St Albans Conservation Area tree destroyed by contractors

A RESTAURANT has been accused of mutilating a plane tree to such an extent that there will be no option other than to fell it.

The London Plane tree in the garden of Kamillo’s Restaurant at the junction of London Road and Marlborough Road, St Albans, has been a local landmark for years.

But after work to cut it down was stopped by officers from the district council’s trees department, it has been left in a sorry state which it is unlikely to be able to recover from.

One of the local tree wardens, Eric Roberts, said : “It was huge, probably about 60 to 70ft high, and it made a statement on that corner.

“I am a bit outraged to say the least and it is a sorry saga. London Road has lost a magnificent specimen which must have been there for many years because of the size of it.”


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Contractors were cutting down the tree last week when a member of the council’s trees department drove past and saw what was happening. He told the contractors to stop work because the tree was in a conservation area and they told him they did not need permission.

Mr Roberts said: “The tree has been left so mutilated that it will have to come down and all we can hope is that the council insists on new planting.

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“My view is that the contractors are remiss and they should be exposed. They should be fined as well as well as the council insisting on replanting. It is sad – it just looks ridiculous now.”

Heather Cheesbrough, head of planning at the council, confirmed that the work had been stopped and that no permission had been granted for any work to be carried out on the tree.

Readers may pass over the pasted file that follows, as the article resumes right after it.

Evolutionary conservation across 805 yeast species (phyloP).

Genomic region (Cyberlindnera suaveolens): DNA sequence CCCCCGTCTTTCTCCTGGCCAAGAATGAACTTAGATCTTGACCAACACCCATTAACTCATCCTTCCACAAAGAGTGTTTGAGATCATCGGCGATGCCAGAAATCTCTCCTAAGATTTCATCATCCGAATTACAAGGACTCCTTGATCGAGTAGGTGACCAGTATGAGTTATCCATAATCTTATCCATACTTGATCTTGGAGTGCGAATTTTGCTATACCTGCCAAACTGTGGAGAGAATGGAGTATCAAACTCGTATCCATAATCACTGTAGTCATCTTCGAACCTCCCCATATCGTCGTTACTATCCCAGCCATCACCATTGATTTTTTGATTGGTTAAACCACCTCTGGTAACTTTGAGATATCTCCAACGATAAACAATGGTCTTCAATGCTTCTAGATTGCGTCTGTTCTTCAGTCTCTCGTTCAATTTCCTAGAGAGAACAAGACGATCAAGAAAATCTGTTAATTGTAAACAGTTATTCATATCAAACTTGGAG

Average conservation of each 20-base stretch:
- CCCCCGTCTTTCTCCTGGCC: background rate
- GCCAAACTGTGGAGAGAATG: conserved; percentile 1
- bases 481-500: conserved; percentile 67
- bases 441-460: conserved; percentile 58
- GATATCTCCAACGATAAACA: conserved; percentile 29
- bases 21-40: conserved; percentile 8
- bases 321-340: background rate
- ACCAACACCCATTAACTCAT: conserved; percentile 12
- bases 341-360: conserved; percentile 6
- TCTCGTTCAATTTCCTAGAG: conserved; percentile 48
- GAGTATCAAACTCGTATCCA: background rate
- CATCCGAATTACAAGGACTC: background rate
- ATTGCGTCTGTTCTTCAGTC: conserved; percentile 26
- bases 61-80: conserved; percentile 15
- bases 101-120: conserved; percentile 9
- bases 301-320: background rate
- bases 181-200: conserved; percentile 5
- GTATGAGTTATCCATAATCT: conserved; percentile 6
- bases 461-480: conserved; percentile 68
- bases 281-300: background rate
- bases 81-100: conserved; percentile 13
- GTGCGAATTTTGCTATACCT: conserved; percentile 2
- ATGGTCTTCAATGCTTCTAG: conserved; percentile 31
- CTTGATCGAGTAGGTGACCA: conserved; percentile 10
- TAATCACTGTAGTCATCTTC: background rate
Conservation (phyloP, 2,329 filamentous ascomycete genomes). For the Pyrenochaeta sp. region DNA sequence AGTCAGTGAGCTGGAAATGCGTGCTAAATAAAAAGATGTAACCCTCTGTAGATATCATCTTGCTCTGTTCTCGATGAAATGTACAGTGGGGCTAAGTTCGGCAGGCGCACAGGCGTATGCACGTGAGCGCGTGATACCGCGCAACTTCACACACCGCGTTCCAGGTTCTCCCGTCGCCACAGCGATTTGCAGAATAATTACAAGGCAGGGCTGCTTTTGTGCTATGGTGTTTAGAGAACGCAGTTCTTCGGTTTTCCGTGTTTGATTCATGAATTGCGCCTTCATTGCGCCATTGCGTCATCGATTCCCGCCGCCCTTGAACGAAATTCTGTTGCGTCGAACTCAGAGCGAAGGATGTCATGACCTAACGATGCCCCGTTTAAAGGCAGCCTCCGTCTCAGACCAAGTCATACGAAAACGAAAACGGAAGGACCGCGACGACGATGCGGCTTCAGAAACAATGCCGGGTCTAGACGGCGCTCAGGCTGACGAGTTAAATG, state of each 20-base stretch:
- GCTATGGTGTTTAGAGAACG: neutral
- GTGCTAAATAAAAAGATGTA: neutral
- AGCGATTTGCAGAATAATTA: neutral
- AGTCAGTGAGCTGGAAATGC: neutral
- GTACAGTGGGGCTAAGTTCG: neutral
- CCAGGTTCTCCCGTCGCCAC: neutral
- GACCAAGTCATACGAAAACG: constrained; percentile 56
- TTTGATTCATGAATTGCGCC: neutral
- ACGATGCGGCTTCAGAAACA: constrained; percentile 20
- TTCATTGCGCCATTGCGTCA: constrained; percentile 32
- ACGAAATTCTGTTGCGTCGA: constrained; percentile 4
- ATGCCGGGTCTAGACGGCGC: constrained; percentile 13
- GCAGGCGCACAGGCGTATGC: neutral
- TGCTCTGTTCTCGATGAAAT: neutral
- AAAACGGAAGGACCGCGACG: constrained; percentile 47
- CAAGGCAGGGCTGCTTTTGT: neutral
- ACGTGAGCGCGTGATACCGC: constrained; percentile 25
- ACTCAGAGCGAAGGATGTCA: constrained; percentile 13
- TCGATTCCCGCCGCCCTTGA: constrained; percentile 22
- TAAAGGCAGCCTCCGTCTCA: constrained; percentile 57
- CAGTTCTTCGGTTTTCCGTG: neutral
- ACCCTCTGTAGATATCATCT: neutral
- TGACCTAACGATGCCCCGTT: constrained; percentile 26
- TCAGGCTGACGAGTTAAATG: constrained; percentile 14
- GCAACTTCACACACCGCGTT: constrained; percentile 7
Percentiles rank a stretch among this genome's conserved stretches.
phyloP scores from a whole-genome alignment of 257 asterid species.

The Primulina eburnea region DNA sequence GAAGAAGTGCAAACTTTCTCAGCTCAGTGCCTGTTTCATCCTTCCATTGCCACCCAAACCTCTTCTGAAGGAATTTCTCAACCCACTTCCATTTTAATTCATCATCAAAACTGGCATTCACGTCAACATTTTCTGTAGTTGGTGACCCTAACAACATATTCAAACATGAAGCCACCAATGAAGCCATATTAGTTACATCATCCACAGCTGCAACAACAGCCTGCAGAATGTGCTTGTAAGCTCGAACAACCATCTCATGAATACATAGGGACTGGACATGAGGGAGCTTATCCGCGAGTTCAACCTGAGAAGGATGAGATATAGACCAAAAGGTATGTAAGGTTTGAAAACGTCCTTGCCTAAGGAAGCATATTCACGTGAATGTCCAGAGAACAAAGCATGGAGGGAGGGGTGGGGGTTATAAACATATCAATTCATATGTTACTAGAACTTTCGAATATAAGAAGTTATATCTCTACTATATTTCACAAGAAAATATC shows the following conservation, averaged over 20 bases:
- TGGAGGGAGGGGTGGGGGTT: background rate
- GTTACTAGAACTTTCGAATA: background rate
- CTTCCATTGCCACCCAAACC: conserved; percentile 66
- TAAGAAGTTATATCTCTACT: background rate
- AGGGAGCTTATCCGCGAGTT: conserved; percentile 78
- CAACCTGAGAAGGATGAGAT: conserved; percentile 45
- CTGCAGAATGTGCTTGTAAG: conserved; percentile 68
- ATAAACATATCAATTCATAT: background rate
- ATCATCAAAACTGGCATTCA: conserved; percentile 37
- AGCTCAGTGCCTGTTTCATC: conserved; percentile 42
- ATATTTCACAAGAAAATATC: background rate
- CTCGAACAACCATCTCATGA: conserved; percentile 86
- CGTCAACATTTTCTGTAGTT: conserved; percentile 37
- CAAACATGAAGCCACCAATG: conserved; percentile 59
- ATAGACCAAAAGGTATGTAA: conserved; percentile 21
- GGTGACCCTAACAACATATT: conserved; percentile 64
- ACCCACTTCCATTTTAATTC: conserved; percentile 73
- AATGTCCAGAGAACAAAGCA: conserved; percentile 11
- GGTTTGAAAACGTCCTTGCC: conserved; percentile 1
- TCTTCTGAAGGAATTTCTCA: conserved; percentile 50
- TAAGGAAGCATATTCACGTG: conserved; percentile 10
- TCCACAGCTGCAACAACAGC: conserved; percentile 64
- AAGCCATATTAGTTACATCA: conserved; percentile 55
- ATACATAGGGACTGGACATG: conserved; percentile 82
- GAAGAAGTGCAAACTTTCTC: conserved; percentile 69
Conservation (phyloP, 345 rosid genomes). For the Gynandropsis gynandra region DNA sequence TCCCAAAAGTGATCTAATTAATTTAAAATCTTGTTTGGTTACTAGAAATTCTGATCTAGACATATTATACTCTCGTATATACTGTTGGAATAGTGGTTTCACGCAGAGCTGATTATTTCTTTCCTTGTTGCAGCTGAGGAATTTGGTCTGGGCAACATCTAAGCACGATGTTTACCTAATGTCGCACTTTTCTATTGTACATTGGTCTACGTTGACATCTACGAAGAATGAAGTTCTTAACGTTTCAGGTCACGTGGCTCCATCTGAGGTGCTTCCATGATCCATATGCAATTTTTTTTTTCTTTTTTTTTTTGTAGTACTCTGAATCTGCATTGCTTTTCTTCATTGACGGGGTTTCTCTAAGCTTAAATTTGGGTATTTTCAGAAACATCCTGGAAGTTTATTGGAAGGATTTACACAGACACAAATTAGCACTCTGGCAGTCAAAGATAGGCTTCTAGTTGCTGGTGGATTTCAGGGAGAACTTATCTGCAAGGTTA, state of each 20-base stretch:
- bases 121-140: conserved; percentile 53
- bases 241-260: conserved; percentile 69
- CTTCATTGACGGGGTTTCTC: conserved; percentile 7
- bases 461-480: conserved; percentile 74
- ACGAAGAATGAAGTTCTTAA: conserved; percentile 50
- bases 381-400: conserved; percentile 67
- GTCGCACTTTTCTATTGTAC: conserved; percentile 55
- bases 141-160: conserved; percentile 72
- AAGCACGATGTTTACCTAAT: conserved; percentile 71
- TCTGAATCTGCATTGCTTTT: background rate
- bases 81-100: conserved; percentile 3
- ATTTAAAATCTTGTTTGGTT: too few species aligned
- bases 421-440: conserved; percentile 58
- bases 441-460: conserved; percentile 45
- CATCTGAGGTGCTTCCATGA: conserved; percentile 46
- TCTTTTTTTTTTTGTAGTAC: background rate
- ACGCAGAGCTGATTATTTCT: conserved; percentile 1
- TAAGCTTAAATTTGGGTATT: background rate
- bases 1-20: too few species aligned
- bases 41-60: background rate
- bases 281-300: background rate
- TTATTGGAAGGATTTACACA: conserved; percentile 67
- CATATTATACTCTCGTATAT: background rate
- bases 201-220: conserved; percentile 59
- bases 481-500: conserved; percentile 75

She said the council had requested further information from the occupier of the site and the contractors in order to ascertain whether or not there was a case for the tree to be removed.

Ms Cheesbrough explained that written notification had to be given to the council prior to work being carried out to trees located in a conservation area and measuring more than 7.5cm in diameter and 1.5m from the ground.

She added: “It is an offence under the Town and Country Planning Act 1990 to carry out work to a conservation area-protected tree without six weeks notice being given in writing to the council. Once notice has been given, the council will either give permission for the works to go ahead or issue a preservation order protecting the tree.”

Kamillo Bendahman, owner of the restaurant, said that they had decided to cut down the tree because the branches were over the roof of a neighbour’s property and the roots were going underneath which meant that the neighbour had not been able to get building insurance.

He maintained that a previous landlord had permission to cut down the tree 10 years ago and the restaurant had thought that meant they could still do it. “I didn’t realise it that permission was only for two years and you have to apply for it,” he said.

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